Kabir - Playlist & Stories
This playlist tribute to Kabir Kapur is a compilation of songs submitted by Kabir’s fellow RPA music lovers. Listen on Spotify, or as individual YouTube links.
Below are anecdotes and stories submitted by RPA members and allies.
Peace Train by artists from around the world featuring Yusuf / Cat Stevens. Submitted by Emily Ross. “Kabir and I shared a love for Cat Stevens, and he would sometimes send me renditions I may not have heard, such as this one.” Note: Spotify playlist includes alternate version (original).
Mississippi Goddamn by Nina Simone. Submitted by Jamin Pursell. “Kabir and I really enjoyed listening to classic protest music and Nina Simone was able to really articulate the frustration of Americans who are tired of the racism. Also, it’s the frustration with the constant regressivism that we have in America.”
Fuk Da Police by NWA. Submitted by Jamin Pursell. “Kabir had too often seen the brutality brought upon people voicing their opposition to exploitation and violence with brutality by police. He understood the great frustration within communities that have to prove their humanity to those in power in order to be treated fairly.”
Killing in the Name by Rage Against the Machine. Submitted by Jamin Pursell.
Reagan by Killer Mike. Submitted by Emily Ross. “I’ve long loved this song, but Kabir introduced me to the music video and we watched it together.”
The Show Goes On by Lupe Fiasco. Submitted by Jovanka Beckles.
Because I Got High (the Positive Remix) by Afroman. Submitted by Jovanka Beckles.
Chain of Fools sung by Aretha Franklin, written by Don Covay. Submitted by BK Williams. “In August 2018 after Aretha Franklin had passed, I walked into the RPA office. Music was loud and ‘Chain of Fools’ was playing. I thought it was an online tribute to Ms. Franklin. It was Kabir, playing her tunes.”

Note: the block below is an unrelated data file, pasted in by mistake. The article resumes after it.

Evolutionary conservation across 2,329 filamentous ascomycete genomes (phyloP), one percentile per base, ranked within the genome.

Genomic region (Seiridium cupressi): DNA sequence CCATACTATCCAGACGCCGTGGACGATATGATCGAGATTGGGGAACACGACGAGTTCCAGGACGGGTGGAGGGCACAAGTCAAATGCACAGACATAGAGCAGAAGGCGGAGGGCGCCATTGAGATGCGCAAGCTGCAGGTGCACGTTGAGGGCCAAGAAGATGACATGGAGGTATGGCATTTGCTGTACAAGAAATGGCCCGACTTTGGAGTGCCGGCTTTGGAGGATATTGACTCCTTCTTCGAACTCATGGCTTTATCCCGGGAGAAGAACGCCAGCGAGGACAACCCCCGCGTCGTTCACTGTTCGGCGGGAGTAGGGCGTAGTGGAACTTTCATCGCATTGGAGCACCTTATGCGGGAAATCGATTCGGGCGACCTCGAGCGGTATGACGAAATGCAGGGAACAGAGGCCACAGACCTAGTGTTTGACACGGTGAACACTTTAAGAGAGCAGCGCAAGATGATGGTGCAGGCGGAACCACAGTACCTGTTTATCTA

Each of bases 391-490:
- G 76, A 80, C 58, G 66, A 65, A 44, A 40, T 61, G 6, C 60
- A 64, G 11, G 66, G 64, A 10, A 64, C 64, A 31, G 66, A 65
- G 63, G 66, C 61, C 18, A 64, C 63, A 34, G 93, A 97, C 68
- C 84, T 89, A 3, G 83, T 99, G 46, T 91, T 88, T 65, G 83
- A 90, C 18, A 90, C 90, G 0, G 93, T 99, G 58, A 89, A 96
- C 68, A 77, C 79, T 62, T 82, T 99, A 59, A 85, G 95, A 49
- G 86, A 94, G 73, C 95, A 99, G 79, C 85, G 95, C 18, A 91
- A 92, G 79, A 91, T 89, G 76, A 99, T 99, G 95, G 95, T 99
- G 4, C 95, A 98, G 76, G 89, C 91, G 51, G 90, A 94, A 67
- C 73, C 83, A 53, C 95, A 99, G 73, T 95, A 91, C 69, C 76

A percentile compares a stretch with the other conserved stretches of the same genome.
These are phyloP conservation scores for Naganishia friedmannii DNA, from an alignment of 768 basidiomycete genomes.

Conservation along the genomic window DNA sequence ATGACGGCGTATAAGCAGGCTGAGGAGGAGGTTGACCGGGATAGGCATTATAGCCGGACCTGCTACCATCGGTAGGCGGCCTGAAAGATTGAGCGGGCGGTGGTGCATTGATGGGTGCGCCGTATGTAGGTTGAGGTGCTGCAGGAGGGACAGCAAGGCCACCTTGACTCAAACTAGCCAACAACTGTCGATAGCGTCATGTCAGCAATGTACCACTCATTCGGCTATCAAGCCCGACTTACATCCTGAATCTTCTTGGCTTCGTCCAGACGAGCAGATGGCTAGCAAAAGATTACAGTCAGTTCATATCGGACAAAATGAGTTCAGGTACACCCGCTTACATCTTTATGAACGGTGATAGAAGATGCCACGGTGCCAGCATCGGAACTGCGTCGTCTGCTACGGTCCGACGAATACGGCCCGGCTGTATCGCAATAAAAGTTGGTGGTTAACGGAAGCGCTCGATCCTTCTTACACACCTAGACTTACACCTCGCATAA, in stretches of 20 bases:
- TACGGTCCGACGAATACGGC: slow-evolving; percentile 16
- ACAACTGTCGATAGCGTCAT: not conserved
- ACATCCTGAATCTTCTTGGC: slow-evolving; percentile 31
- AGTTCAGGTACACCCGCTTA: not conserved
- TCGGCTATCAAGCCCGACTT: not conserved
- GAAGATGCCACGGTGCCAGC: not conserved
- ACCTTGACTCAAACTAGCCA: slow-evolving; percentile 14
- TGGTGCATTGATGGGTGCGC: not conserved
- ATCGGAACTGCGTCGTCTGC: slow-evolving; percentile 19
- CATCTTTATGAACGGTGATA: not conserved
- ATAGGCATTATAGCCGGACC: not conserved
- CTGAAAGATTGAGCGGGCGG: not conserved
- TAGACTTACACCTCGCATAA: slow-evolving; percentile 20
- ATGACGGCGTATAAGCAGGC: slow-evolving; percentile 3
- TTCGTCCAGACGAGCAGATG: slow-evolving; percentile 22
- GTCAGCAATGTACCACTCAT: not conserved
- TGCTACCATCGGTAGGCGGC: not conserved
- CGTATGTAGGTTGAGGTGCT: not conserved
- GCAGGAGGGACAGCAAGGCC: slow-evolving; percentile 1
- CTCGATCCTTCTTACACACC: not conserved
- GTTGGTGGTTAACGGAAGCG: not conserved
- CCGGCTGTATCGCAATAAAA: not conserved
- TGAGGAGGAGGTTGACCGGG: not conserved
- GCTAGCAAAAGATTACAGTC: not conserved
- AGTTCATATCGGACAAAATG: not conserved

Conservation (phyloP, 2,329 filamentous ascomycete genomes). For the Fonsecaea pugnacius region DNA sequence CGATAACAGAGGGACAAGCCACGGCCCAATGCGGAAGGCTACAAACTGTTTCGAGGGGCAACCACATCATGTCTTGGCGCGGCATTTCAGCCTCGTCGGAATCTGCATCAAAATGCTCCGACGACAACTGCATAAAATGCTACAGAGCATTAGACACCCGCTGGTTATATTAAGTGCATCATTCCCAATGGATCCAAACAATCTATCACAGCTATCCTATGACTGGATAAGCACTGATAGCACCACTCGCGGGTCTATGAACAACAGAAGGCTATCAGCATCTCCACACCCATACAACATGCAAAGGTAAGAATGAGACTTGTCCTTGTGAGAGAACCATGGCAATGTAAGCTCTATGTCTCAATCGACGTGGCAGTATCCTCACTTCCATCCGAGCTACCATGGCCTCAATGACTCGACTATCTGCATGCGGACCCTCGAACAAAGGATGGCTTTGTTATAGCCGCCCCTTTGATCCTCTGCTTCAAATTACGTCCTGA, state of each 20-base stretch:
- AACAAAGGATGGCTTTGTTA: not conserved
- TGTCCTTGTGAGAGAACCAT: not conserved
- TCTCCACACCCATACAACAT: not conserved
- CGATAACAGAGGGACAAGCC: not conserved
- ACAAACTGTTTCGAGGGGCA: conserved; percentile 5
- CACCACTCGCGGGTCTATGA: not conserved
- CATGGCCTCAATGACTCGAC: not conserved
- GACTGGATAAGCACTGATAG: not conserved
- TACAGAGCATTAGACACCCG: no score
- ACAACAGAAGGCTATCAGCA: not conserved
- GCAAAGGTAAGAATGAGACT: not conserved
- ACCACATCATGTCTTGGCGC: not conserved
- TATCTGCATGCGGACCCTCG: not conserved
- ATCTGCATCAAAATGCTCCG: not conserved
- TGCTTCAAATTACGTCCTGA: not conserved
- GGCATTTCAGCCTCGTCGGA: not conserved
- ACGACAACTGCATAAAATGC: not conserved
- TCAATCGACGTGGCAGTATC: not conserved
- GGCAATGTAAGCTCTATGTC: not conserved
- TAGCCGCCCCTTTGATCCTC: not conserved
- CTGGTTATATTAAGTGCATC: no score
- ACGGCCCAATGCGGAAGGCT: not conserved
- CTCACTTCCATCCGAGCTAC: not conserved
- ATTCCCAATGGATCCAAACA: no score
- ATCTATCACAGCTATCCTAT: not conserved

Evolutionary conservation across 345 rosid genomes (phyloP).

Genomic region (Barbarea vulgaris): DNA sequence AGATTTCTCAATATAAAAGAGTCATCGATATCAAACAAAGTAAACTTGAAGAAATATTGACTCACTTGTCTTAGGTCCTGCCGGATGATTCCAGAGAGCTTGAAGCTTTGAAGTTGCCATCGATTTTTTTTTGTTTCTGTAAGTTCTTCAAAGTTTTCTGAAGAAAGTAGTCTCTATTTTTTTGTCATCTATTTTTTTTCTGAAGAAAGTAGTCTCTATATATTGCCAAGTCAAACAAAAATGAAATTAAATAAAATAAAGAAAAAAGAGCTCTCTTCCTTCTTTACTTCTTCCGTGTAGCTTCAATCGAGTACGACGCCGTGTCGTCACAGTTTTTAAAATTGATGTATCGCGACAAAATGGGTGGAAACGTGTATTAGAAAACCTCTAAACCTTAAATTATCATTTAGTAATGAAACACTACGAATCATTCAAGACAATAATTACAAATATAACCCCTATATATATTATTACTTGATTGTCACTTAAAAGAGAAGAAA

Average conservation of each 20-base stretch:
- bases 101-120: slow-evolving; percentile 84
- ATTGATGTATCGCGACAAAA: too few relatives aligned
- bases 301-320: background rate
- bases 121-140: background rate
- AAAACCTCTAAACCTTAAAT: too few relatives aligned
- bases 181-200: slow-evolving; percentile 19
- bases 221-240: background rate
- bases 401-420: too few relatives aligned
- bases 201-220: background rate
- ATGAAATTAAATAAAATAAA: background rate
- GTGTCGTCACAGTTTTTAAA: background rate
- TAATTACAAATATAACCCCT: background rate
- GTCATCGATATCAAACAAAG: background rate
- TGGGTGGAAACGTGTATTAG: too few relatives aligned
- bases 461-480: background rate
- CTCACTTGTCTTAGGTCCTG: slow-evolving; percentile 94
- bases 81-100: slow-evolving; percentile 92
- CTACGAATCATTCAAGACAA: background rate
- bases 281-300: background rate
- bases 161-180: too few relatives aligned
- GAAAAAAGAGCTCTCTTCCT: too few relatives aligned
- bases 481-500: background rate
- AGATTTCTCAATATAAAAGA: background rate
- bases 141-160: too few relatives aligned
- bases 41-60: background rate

I Want To Hold Your Hand by The Beatles. Submitted by Emily Ross.
Old Man by Neil Young. Submitted by Tarnel Abbott. “Kabir played an album over and over again when he was here, ‘Harvest Moon’ by Neil Young, I imagined the song "Old Man Take a Look at Yourself" was his favorite, but that's a guess. I sang it to him in the hospital.” Note: Spotify playlist includes alternate version (cover, since Neil Young isn’t on Spotify)
Let it Be by The Beatles. Submitted by Jamin Pursell.
Bring Me Home by Sade. Submitted by BK Williams. “Kabir and I were excited to hear the rumor that Sade was reportedly going to record new music. "The ground is full of broken stones. The last leaf has fallen. I have nowhere to turn now…"
From BK Williams:
A couple of memories to share.
I was on my way to New York while chatting with Kabir. He advised me that Sade was reportedly recording new music. We had previously talked about music we both liked and about artists to see in person. This was exciting news! When we were done with our conversation he sent me this message. Loved this!!
I told Kabir I wanted him to get back on the Steering Committee (SC). I was literally discussing most issues with him so I thought why not? He responded it's not in the bylaws to just put him on the SC. That was the end of that conversation. He always had receipts!
Kabir would text me and say, I have juicy news. Not gossip, news. Then I'd wait patiently and often four or five days later, he'd text back with the news. By the time Kabir got around to the news, I never would have heard it from other sources. As a resource, Kabir was reliable, funny, suspenseful, and alway wanted to know first what I knew about a particular occurrence.
From Sophie Van Ronselé:
Kabir was one of the smartest and most honest, and curious comrade and friend I met. His knowledge and thirst for more always amazed me. He fearlessly devoted most of his life to justice and politics. I relied on him for each election to figure out who I should vote for. He was always on the right side of history and will always be! Carry on with the fight, my friend. I love you.
Sophie Van Ronselé, Chair of the Organizational Development Action Team for the RPA.
From Alyssa Kang:
June 17, 2017 RPA membership meeting. This was the first meeting Kabir led as the chair of the Membership Committee. I remember he did such a great job. Here’s what Kabir wrote on Facebook: